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Researchers have identified and validated a panel of methylated DNA biomarkers that accurately detects esophageal squamous cell carcinoma (ESCC) in cytologic samples obtained via a swallowable sponge-capsule device.

ESCC makes up 90% of esophageal cancers globally.

It is usually diagnosed by esophagogastroduodenoscopy (EGD) with biopsy, but this is expensive and not widely available in developing countries, where the risk for the ESCC is highest.

The ability to diagnose ESCC early with an inexpensive, minimally invasive approach has “global implications, with perhaps the biggest impact on lower-income countries with limited access to healthcare and resources,” commented lead author Stephen Meltzer, MD, lariam dosage pediatric with the Division of Gastroenterology, Johns Hopkins University School of Medicine, Baltimore, Maryland, in a news release.

“We’re talking about possibly saving thousands of lives if we’re able to detect the disease early enough to intervene,” he added.

The study was published online April 26 in Gastroenterology.

Meltzer and colleagues tested and validated the biomarker panel for ESCC using tissue samples obtained via a swallowable sponge-capsule device (EsophaCap).

This sampling device consists of a small gelatin capsule housing a soft sponge attached to a flexible string that a patient swallows. After a few minutes, the capsule dissolves in the stomach, releasing a sponge about the size of a nickel. As the technician pulls the sponge out by the string, it travels upward, collecting cells that line the surface of the patient’s esophagus.

There are two other similar devices that also collect esophageal cells, and then test them for various biomarkers — Cytosponge and the EsoCheck Balloon.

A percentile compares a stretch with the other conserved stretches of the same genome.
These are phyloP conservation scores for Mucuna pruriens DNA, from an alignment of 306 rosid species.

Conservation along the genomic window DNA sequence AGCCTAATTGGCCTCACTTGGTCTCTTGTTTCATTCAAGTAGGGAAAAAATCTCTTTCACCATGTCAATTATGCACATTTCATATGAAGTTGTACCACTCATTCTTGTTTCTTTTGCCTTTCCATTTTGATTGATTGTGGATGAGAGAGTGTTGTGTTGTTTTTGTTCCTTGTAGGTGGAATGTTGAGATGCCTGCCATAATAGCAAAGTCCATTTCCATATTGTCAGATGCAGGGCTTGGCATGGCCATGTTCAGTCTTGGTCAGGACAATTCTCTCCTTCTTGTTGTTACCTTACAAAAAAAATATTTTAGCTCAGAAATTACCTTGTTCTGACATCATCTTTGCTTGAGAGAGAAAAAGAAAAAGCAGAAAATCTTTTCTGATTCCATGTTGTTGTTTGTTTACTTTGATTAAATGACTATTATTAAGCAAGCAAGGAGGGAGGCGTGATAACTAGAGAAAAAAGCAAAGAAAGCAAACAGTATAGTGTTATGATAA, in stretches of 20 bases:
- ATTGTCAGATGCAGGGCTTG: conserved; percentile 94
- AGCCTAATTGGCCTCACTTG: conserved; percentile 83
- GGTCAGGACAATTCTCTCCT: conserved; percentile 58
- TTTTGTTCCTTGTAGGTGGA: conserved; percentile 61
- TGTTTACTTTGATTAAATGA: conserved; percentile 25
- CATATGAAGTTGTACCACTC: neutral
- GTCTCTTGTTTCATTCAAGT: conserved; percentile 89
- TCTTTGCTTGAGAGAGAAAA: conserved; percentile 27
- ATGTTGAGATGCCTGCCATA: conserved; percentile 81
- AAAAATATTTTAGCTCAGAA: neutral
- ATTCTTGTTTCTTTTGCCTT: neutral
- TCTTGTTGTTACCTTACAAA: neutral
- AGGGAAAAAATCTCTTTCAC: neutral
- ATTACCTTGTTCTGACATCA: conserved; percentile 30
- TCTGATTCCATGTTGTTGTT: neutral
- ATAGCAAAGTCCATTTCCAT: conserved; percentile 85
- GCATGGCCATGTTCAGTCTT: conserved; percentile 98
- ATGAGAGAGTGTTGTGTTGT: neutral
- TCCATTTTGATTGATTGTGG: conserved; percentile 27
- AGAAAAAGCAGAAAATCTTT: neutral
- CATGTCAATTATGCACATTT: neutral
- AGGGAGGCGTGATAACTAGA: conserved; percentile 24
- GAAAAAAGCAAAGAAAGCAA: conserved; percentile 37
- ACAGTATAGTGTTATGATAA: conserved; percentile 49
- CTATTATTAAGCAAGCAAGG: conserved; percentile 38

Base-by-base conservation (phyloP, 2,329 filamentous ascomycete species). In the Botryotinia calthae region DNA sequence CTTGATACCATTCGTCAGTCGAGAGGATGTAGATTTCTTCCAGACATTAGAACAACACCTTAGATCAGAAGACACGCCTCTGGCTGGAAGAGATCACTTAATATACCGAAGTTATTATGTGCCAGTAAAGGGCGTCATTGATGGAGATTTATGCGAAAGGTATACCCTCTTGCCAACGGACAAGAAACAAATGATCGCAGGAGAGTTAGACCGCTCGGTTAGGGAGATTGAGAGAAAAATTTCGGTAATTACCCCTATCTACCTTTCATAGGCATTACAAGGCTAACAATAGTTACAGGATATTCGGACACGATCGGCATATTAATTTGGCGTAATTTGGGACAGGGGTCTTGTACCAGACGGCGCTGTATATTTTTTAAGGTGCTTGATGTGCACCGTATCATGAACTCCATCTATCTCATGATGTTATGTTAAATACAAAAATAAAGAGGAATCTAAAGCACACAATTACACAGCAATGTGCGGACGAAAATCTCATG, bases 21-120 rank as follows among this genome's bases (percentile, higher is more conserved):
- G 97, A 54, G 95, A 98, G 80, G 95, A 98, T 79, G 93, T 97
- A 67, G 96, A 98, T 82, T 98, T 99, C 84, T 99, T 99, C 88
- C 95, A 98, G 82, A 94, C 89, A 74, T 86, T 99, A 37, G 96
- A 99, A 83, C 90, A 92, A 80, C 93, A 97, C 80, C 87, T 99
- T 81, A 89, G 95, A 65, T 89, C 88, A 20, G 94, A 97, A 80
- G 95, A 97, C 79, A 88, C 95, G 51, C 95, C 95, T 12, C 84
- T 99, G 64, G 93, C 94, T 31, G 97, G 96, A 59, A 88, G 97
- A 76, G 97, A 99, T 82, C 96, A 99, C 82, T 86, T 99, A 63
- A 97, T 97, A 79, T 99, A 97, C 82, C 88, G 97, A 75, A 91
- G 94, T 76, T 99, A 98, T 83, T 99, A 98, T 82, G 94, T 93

However, this study focused “not on the device, but on the rigorous identification and validation of a biomarker panel for ESCC,” Meltzer told Medscape Medical News.

The study was at sites in Uganda as well as at Johns Hopkins. Esophageal samples were obtained from 35 ESCC cases and 59 non-ESCC controls. Analysis of biomarkers in these paired sets of samples showed that five biomarkers (cg20655070, SLC35F1, TAC1, ZNF132, and ZNF542) were significantly hypermethylated in ESCC tumor samples.

In a training set of patients, age coupled with three biomarkers (cg20655070, SLC35F1, ZNF132) accurately distinguished ESCC tumor samples from non-tumor control samples, with an area under the curve (AUC) of 0.94.

In an independent patient test set, the algorithm successfully classified 90% of ESCC samples, with a specificity of 0.87 and a sensitivity of 0.92, with only two false-positives and one false-negative.

Notably, the algorithm also showed 100% accuracy in seven training set patients with early-stage ESCC.

“Thus, we present the systematic application of a stepwise approach to identify and validate discriminatory methylation-specific biomarkers for diagnosing ESCC in patient samples obtained using a minimally-invasive, non-endoscopic strategy,” Meltzer and colleagues write in the study.

“This method and model, with potential generalizability to the at-risk population, meet a potential ESCC screening need, since EGD is not widely available in ESCC-prone countries. Application of this screening strategy may ultimately improve early ESCC diagnosis, therapeutic intervention, and survival,” they add.

Meltzer’s team has now expanded their study to sites in Tanzania and other cities in Uganda, where ESCC is more common than in the US. “We would like to add other countries, but, of course, it’s a question of adequate funding,” he told Medscape Medical News.

This work was supported by grants from the National Institutes of Health. Meltzer is a founder of and holds equity in Capsulomics, Inc.

Gastroenterology. Published online April 26, 2022. Abstract

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